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How to measure Standing Long Jump?

How to measure Standing Long Jump in gymnasts?

How to Measure the Standing Long Jump in Gymnasts

As a parent, you want the best for your child, and ensuring their physical fitness is an important part of their overall development. Gymnastics is a fantastic sport that not only promotes flexibility and coordination but also helps improve explosive strength. One way to assess this explosive strength is through the standing long jump test.

The standing long jump test is a simple yet effective way to measure lower body explosive strength in gymnasts. It involves jumping as far as possible from a standing position, and the distance jumped is recorded to within an accuracy of 1 cm. This test can provide valuable insights into your child's progress and help identify areas for improvement.

To accurately measure the standing long jump, follow these steps:

Prepare the take-off line: Mark a clear line on the ground using tape or chalk. This will serve as the starting point for the jump.

Positioning: Instruct your child to stand behind the take-off line with their feet shoulder-width apart. Their toes should be just behind the line.

Jumping technique: Encourage your child to bend their knees and swing their arms backward as they prepare to jump. The arms should swing forward and upward as they propel themselves forward.

Jumping: On your cue, your child should jump as far as they can, aiming to land with both feet together. Emphasize the importance of a strong push-off and a controlled landing.

Measurement: Measure the distance from the take-off line to the point where the back side of your child's heel lands on the ground. Use a measuring tape or a marked measuring stick to ensure accuracy. Record the distance to within 1 cm.

Comparing with norms: Click here to compare your child's lower-body explosive strength with international norms for their age and gender. This will provide valuable insights into their progress and help you tailor their training program.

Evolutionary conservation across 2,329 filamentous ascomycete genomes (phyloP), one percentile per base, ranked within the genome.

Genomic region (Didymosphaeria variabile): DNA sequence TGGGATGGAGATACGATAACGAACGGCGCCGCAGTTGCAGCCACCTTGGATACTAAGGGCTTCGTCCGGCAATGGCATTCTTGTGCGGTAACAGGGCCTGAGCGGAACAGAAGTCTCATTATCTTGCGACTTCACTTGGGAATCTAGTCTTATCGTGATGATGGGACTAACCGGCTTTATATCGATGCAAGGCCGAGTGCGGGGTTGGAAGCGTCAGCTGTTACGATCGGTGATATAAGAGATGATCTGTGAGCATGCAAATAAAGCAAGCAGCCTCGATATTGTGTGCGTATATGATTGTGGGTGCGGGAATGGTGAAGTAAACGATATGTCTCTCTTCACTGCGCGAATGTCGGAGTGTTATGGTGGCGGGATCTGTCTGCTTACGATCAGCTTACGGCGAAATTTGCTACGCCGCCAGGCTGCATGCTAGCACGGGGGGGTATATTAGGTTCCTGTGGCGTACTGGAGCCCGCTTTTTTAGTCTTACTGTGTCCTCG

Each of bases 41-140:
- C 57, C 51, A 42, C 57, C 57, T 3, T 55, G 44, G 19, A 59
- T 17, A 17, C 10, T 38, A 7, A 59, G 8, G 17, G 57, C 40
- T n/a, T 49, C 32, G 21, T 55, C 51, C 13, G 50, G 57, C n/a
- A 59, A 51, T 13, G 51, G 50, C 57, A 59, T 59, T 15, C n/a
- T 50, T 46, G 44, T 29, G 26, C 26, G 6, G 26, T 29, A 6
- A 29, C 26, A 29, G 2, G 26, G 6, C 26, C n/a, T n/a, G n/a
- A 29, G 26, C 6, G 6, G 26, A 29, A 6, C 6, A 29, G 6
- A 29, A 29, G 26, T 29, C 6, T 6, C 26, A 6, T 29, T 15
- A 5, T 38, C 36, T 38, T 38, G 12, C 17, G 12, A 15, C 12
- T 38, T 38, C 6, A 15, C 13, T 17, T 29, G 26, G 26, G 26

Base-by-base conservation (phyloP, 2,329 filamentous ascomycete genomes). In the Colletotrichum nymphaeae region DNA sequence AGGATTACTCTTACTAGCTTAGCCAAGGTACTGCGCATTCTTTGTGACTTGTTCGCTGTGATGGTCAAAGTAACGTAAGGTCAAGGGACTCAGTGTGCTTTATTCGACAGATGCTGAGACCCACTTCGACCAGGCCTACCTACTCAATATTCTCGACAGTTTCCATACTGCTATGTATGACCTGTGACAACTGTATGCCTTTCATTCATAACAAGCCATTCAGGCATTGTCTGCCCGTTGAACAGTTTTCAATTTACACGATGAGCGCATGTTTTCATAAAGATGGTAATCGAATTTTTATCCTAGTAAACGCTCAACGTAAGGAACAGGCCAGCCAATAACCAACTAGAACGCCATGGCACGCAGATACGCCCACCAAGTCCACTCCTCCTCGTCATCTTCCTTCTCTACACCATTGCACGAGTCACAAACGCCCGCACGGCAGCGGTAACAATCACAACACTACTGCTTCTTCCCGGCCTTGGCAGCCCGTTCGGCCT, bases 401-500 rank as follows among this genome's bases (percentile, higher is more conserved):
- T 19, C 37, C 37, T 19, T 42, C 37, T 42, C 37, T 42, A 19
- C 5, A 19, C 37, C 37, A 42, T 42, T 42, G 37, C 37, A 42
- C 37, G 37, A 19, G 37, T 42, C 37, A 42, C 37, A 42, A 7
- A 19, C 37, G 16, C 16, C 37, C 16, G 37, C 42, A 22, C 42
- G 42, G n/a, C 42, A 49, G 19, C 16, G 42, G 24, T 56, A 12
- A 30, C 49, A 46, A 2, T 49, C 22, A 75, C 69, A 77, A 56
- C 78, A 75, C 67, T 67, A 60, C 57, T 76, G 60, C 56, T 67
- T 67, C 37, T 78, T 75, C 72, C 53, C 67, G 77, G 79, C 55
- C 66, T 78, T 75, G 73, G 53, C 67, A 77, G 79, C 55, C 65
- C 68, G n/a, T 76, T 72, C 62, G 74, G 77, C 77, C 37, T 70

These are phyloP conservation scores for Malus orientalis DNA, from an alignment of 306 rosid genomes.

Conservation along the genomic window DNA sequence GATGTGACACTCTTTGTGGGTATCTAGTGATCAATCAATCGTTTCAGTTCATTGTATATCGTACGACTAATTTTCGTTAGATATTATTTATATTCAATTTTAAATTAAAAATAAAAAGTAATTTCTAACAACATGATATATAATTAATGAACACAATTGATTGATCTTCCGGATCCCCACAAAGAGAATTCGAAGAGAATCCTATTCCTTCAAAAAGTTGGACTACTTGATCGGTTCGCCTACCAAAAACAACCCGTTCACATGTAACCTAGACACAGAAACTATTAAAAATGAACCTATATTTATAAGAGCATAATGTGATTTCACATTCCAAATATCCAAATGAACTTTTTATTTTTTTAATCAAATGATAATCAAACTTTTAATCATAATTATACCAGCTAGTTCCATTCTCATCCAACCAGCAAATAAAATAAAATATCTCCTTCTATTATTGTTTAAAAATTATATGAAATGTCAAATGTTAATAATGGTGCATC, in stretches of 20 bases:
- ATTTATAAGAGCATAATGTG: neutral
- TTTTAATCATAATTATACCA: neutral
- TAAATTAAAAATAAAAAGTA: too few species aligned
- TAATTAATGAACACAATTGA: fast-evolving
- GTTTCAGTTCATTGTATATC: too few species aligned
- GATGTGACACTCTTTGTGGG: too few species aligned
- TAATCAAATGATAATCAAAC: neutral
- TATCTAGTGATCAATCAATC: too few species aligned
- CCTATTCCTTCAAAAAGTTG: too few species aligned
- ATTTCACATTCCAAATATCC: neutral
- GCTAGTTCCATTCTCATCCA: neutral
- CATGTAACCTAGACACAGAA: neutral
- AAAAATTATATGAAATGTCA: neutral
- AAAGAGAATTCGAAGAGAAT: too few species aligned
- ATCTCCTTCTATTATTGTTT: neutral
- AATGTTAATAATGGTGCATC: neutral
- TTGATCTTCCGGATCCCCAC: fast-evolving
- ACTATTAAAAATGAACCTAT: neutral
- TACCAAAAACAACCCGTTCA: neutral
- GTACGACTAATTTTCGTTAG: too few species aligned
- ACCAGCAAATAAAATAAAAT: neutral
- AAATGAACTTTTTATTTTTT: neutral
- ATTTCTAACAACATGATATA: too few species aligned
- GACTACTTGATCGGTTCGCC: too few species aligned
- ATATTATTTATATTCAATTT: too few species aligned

By regularly measuring the standing long jump, you can track your child's progress over time. It's important to remember that improvement may not happen overnight, but with consistent practice and dedication, your child will see their explosive strength increase.

As a gymnastics coach at the Chelsea Gymnastics Academy, I am committed to helping children improve their fitness through gymnastics. The standing long jump test is just one of the many ways we assess and monitor their progress. If you have any questions or would like to learn more about our programs, please don't hesitate to reach out.

Remember, gymnastics is not only a fun and engaging sport but also a great way for your child to develop important physical skills. Encourage them to embrace the challenge and enjoy the journey towards becoming a stronger, more confident gymnast.


Learn more


Kolimechkov, S., Petrov, L., & Alexandrova, A. (2019). Alpha-fit test battery norms for children and adolescents from 5 to 18 years of age obtained by a linear interpolation of existing European physical fitness references. European Journal of Physical Education and Sport Science, 5(4), 1-14.


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